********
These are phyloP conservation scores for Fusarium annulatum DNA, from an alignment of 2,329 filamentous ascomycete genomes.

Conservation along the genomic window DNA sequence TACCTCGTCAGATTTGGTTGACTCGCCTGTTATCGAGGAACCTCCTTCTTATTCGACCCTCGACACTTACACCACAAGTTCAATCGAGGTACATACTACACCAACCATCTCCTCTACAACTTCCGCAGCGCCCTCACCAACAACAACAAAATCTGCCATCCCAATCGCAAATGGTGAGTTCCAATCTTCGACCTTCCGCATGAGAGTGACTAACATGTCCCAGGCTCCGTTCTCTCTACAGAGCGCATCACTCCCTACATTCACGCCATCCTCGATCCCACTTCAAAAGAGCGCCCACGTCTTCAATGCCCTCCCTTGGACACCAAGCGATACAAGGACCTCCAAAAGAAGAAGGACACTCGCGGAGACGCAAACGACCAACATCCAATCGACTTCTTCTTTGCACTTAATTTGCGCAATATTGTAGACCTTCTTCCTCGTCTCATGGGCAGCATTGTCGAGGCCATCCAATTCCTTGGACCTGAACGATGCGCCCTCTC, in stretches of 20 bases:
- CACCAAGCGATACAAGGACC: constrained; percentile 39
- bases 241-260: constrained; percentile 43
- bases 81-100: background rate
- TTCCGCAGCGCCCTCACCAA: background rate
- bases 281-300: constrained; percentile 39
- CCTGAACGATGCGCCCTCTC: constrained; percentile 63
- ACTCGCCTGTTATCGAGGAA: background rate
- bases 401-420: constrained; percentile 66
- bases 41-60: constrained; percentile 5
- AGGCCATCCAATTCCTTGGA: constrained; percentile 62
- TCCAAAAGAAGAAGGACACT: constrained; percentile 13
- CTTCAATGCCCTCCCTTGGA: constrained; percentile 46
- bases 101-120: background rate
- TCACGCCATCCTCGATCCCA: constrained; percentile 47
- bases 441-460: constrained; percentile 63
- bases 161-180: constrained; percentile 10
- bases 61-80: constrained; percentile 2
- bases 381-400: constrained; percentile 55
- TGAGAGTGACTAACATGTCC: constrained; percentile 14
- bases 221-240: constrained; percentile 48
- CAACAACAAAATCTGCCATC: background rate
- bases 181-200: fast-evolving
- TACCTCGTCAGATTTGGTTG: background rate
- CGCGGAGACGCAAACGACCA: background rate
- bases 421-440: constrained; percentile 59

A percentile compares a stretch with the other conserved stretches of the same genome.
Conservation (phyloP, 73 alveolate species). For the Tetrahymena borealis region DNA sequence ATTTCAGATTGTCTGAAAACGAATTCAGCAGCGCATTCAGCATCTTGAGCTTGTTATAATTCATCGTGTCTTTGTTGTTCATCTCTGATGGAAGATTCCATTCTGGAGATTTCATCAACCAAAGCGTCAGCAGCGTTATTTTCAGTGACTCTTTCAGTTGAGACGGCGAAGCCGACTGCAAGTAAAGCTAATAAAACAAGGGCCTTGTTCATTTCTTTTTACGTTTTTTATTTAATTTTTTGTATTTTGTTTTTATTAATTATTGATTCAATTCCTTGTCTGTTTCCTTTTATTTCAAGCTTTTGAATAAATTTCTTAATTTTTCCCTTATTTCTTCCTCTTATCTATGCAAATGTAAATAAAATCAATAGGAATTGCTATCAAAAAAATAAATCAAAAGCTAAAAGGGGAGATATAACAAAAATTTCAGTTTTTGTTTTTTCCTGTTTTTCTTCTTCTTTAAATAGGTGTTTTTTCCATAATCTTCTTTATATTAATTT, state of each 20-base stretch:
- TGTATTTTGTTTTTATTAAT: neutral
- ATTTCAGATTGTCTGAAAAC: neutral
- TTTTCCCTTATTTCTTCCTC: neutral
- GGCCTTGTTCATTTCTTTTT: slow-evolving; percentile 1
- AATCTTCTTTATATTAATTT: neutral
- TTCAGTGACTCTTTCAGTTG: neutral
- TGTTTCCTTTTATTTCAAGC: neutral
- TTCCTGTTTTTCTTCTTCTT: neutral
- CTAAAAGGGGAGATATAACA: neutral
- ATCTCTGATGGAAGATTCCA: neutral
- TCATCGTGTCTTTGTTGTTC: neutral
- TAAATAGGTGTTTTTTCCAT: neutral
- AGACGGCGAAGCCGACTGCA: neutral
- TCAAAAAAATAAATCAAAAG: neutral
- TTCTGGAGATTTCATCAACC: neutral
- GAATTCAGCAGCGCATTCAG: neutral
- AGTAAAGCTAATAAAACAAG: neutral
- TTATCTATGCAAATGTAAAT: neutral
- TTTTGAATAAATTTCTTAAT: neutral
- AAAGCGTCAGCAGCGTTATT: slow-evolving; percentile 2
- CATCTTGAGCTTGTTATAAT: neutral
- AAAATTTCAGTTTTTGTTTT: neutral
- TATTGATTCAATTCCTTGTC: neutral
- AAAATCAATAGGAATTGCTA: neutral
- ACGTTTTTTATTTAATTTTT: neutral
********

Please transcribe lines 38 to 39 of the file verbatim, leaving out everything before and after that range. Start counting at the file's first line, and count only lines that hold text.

- CTAAAAGGGGAGATATAACA: neutral
- ATCTCTGATGGAAGATTCCA: neutral